Jewelers join the fight against Pebble

Ben Blakey

It should come as no surprise that someone like me -- whose family's business and financial interests are tied to the Bristol Bay fishing industry -- opposes the Pebble Mine. But I'm just one among thousands of other business owners and individuals whose incomes depend directly on the continued health of the region's salmon industry.

Recently, we've acquired unexpected, but welcome, allies.

At the invitation of Bristol Bay families and fishermen, a growing coalition of leading U.S. and U.K. jewelers have joined our effort to protect Bristol Bay salmon fisheries threatened by the Pebble project: They will refuse to buy any gold mined there. Their extraordinary stance recognizes that developing Pebble Mine would damage the world's biggest wild sockeye salmon fishery, harm the industry that depends on that fishery, and undermine traditions of local Alaskans.

The coalition is composed of small, family-owned stores as well as internationally known jewelers, including Tiffany's & Co., with combined total sales of more than $3.7 billion in 2008. An estimated 80 percent of demand for gold globally is for jewelry, which means jewelry retailers carry clout with the gold mining industry.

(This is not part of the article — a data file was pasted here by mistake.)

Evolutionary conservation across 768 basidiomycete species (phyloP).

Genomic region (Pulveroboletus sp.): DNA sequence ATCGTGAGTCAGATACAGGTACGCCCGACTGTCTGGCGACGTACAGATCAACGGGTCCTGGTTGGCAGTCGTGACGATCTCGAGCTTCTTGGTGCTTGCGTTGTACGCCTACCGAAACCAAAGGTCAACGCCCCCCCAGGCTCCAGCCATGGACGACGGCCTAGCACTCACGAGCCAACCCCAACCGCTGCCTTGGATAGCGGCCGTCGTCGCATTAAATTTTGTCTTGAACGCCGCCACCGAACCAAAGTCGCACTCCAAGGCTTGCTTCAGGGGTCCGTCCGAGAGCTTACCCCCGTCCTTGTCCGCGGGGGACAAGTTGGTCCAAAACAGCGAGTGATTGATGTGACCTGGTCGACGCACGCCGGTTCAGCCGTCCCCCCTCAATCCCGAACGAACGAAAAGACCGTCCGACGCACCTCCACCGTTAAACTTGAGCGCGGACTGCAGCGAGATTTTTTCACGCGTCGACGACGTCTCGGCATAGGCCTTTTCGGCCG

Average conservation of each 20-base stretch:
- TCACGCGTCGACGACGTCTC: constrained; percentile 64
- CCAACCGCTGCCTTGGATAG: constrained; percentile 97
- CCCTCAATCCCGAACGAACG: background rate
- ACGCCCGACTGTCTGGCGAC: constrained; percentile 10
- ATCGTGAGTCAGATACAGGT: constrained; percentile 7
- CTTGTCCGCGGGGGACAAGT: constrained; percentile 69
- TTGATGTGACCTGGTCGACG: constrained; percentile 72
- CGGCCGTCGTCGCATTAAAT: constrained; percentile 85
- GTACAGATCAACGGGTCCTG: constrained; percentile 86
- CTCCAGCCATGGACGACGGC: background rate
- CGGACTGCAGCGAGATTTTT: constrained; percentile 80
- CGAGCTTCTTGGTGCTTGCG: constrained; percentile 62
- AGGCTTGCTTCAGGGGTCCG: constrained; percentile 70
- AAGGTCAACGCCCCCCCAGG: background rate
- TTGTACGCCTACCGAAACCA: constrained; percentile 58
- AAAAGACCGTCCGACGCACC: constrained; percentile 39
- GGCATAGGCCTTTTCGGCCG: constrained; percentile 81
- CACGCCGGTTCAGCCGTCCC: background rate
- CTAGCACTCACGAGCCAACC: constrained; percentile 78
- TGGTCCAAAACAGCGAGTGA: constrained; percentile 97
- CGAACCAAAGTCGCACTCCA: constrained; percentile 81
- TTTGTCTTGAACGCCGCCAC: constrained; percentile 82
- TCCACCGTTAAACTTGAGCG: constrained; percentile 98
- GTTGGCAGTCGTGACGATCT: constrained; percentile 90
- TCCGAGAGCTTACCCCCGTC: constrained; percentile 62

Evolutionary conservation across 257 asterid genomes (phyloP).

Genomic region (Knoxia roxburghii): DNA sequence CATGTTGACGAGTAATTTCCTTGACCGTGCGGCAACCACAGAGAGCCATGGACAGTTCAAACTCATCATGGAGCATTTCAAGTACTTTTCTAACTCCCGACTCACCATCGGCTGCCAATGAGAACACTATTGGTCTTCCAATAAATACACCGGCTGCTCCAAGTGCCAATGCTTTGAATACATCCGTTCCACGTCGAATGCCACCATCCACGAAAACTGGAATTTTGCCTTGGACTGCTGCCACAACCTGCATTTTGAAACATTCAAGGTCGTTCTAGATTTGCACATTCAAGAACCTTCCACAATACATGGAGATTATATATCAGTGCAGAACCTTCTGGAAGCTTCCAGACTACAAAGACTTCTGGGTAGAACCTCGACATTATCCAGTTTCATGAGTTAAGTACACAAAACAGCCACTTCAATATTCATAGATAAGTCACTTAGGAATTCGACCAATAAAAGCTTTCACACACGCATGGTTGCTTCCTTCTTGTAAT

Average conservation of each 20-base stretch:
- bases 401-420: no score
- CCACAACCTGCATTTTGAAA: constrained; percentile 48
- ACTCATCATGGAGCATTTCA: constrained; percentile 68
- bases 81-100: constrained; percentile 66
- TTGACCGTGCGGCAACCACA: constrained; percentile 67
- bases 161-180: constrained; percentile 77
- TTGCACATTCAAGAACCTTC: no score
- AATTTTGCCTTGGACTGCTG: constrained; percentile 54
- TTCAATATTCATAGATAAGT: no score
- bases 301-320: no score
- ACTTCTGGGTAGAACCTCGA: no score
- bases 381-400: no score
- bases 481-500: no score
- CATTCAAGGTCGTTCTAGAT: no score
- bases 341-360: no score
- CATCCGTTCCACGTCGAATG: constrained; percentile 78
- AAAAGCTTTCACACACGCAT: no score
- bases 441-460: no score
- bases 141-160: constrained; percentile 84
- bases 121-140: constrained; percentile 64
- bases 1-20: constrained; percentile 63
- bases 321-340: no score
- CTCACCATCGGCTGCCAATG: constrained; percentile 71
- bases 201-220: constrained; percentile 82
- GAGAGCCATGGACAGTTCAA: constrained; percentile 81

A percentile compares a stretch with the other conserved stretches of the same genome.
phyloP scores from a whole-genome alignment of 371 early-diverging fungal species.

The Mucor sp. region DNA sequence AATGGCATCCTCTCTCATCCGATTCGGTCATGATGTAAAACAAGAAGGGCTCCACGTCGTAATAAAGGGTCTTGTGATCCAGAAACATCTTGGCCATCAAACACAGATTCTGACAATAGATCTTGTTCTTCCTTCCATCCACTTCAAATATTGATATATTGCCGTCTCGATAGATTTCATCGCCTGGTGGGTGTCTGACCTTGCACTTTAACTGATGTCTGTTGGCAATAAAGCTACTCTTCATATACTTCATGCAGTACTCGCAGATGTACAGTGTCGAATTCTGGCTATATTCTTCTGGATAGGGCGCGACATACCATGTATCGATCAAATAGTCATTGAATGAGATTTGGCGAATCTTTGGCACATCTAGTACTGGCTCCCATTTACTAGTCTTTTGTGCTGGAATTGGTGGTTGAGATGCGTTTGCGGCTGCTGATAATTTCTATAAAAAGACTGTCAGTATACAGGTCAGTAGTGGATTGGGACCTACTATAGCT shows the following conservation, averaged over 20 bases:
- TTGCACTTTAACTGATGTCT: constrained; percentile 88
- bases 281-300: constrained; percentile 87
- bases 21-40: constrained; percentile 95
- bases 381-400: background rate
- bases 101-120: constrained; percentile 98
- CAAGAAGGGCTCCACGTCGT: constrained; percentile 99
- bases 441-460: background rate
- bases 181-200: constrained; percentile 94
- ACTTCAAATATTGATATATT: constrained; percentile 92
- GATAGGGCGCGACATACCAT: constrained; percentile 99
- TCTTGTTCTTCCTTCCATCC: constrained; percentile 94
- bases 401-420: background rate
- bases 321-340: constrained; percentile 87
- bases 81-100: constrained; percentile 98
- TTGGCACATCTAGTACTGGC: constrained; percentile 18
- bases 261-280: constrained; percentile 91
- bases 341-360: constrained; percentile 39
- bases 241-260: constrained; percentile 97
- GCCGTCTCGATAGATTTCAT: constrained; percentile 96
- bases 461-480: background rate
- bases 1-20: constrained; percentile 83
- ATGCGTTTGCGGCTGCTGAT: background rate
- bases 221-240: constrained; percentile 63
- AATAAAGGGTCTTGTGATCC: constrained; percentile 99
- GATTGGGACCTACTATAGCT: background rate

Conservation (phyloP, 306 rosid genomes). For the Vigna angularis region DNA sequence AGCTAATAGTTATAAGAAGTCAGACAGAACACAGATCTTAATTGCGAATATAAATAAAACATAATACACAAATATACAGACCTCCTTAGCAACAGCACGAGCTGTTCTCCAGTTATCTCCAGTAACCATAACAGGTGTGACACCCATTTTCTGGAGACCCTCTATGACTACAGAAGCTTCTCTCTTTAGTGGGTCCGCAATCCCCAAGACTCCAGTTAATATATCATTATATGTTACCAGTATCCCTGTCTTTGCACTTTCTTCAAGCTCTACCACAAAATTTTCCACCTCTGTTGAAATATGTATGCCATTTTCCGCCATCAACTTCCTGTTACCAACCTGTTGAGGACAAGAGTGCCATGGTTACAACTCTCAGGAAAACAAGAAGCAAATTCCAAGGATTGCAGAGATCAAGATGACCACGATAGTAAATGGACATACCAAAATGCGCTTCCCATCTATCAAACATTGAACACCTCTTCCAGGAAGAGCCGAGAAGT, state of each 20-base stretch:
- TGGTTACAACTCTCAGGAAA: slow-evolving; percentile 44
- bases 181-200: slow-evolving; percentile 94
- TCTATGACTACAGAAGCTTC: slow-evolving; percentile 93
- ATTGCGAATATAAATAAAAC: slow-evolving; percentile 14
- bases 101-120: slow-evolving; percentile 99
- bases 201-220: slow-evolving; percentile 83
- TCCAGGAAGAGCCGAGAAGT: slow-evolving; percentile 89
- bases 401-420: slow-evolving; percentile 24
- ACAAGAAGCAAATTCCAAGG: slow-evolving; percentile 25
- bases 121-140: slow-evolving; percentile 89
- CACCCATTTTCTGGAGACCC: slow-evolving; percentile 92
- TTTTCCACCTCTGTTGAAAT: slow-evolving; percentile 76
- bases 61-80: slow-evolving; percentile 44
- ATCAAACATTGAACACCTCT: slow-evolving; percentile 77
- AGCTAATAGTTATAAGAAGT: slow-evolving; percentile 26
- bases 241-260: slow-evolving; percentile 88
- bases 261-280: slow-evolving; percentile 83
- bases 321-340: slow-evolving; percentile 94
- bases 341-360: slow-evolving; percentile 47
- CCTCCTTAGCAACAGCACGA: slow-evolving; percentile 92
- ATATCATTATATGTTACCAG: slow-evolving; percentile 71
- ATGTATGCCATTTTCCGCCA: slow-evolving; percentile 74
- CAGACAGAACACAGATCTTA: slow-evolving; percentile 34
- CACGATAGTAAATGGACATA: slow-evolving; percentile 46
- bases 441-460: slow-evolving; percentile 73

At a time when consumers are looking for products that are made sustainably and without exploiting people or abusing the environment, these jewelers act on their ethics, which also makes for good business. They have backed up their support with their reputations and their dollars. As someone aware of the economic risks involved, I applaud them for publicly supporting with both words and actions the local Alaskans who are working hard to protect Bristol Bay.

The Pebble debate has often been framed in economic terms, such as numbers of jobs, potential tax revenues and total extraction values. Such a massive mine makes the subject of economics unavoidable. But those figures ignore the priceless aspects of local culture and fishing tradition. It is important to remember that Pebble would provide only a small number of jobs to local Alaskans for the short term, while putting at risk tens of thousands of sustainable, long-lasting jobs that now rely on the salmon fishery nurtured by the Bristol Bay watershed.

According to a recent report, this fishery supports almost 75 percent of the jobs in the Bristol Bay area, providing more than $175 million in payroll every year. But it isn't all about the money. Bristol Bay's fishing traditions, its culture, its wildlife and other natural wonders simply can't be valued on a base monetary scale.

Still, like it or not, we live in a society where economic interests dominate the political landscape and money means influence. That being so, the message of the opponents to Pebble just got a lot louder, now that we've been joined by these jewelers and the influence inherent in their $3.7 billion industry. That's a pretty fat checkbook -- and a pretty thunderous voice.

Ben Blakey, whose family owns and operates Snopac in Dillingham, is a salmon fisherman who grew up working in the Bristol Bay salmon industry. He splits his time among Seattle, Naknek and Dillingham.


By BEN BLAKEY